Schiavo's Parents Dispute Autopsy Report

An autopsy that found Terri Schiavo (search) suffered from severe and irreversible brain-damage has done nothing to sway her parents' position that she deserved to live and may have gotten better with therapy.

The long-awaited report Wednesday found Schiavo's brain had shrunk to about half the normal size for a woman her age when she died March 31 after her feeding tube was disconnected. The autopsy also determined she was blind.

Bob and Mary Schindler (search) disputed the results, insisting their daughter interacted with them and tried to speak. Their attorney said the family plans to discuss the autopsy with other medical experts and may take some unspecified legal action.

"We knew all along that Terri was profoundly brain damaged," said Schiavo's brother, Bobby Schindler. "We simply wanted to bring her home and care for her. It all goes back to this quality of life."

• Read the autopsy report (pdf)

The findings vindicated Schiavo's husband in his long and vitriolic battle with his in-laws that engulfed the courts, Congress and the White House and divided the country. Michael Schiavo (search) and court-appointed doctors have said she had no hope of recovery. She died at age 41.

The autopsy also found no evidence that Terri Schiavo was strangled or otherwise abused before her sudden 1990 collapse — countering allegations by the Schindlers that she was abused by her husband.

However, Gov. Jeb Bush said Thursday he might ask a state attorney to investigate other allegations by the Schindlers that Michael Schiavo waited more than an hour to call 911 after his wife's collapse.

"There's some doubt about when she did collapse and how long it took ... for the 911 call to be made," Bush said. "Which I think is worthy of some investigation. I don't know what form it would take."

Michael Schiavo's attorney, George Felos, didn't return a phone message seeking comment Thursday.

Medical examiners could not say for certain what caused the collapse, long thought to have been brought on by an eating disorder.

George Felos, attorney for Michael Schiavo, said the findings back up their contentions made "for years and years" that Terri Schiavo had no hope of recovery. He said Michael Schiavo plans to release autopsy photographs of her shrunken brain.

"Mr. Schiavo has received so much criticism throughout this case that I'm certain there's a part of him that was pleased to hear these results and the hard science behind them," Felos said.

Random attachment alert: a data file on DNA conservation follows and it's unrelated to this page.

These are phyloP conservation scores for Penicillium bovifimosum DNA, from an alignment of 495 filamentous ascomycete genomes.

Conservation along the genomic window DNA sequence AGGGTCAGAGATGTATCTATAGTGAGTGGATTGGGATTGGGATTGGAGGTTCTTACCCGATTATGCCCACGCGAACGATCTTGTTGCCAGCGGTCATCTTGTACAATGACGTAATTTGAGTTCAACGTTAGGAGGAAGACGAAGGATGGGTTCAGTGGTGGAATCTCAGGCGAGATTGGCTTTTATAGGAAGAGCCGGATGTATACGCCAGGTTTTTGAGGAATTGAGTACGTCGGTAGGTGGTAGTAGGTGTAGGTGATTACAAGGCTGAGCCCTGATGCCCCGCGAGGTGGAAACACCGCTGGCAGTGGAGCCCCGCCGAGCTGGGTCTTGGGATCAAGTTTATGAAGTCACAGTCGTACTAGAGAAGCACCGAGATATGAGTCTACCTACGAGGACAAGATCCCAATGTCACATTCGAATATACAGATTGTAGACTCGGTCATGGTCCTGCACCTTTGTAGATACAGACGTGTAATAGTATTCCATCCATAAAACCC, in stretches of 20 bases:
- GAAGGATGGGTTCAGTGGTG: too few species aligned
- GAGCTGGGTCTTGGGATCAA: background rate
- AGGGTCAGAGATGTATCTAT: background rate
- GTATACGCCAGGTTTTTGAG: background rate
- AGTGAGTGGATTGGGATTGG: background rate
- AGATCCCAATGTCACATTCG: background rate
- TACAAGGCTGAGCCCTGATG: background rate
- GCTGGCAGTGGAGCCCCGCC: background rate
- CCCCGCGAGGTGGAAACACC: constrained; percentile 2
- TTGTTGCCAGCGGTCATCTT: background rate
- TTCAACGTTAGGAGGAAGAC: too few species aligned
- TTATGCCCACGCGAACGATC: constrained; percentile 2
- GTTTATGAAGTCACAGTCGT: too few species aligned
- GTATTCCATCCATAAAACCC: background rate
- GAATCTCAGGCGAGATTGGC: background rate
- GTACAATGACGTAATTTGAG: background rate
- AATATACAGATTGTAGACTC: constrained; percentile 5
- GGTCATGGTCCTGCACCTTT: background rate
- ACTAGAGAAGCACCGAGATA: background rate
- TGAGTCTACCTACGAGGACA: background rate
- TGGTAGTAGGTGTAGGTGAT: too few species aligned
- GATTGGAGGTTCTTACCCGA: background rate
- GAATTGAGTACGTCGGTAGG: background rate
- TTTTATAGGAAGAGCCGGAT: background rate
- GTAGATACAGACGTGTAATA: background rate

The Schindlers fought their son-in-law in court over their daughter's fate for nearly seven years, battling to the end with conservatives at their side.

The autopsy counters a widely seen videotape the Schindlers released of Schiavo in her hospice bed. The video showed Schiavo appearing to turn toward her mother's voice and smile. She moaned and laughed. Her head moved up and down and she seemed to follow the progress of a brightly colored Mickey Mouse balloon.

Schiavo's parents said that showed she was aware of her surroundings, but doctors said her reactions were automatic responses and not evidence of thought or consciousness.

"There's nothing in her autopsy report that is inconsistent with a persistent vegetative state," said Dr. Stephen J. Nelson, a medical examiner who assisted in the neurological portion of the autopsy.

The cause of death was dehydration from removal of the feeding tube, but the underlying reason for her brain damage was officially listed as "undetermined."

The autopsy included 274 external and internal body images and an exhaustive review of Schiavo's medical records, police reports and social services agency records.

Pinellas-Pasco Medical Examiner Dr. Jon Thogmartin (search) said that the autopsy produced no conclusion on what triggered the temporary heart stoppage that caused her collapse and brain damage.

He said there was no evidence of drug use, though he cautioned that Schiavo was not tested in 1990 for every conceivable substance that could have been in her blood.

He said there was no proof she suffered from an eating disorder such as bulimia (search), which can disrupt the body chemistry with lethal effect. The main piece of evidence cited for an eating disorder — the low levels of potassium in her blood in 1990 — could have been caused by the emergency treatment she received at the time, Thogmartin said.

While she had lost more than 100 pounds since high school, Schiavo never confessed to an eating disorder, she did not take diet pills and no one had witnessed her purging food, the medical examiner said.

He discounted the possibility that she had overdosed on caffeine from drinking large amounts of tea in an effort to keep her weight down.

In addition, the autopsy found no traces of morphine in her system at her death, although she had been given two doses in the days before she died. The Schindlers had contended that morphine might have been used to speed their daughter's death.

In Washington, White House spokesman Scott McClellan said the autopsy did nothing to change President Bush's position that Schiavo's feeding tube should not have been disconnected. He had signed a bill, rushed through by Congress in March, that was a last-ditch effort to restore her feeding tube.

Experts said that the autopsy demonstrates how difficult it is for people to recover from severe brain damage.

"People should understand that sometimes, for known or unknown reasons, individuals sustain massive brain injury that for which healing is not possible," said Dr. Karen Weidenheim, the chief of neuropathology at Montefiore Medical Center (search) in New York. "Everything that could have been done was done for this lady for 15 years, and this case is very tragic."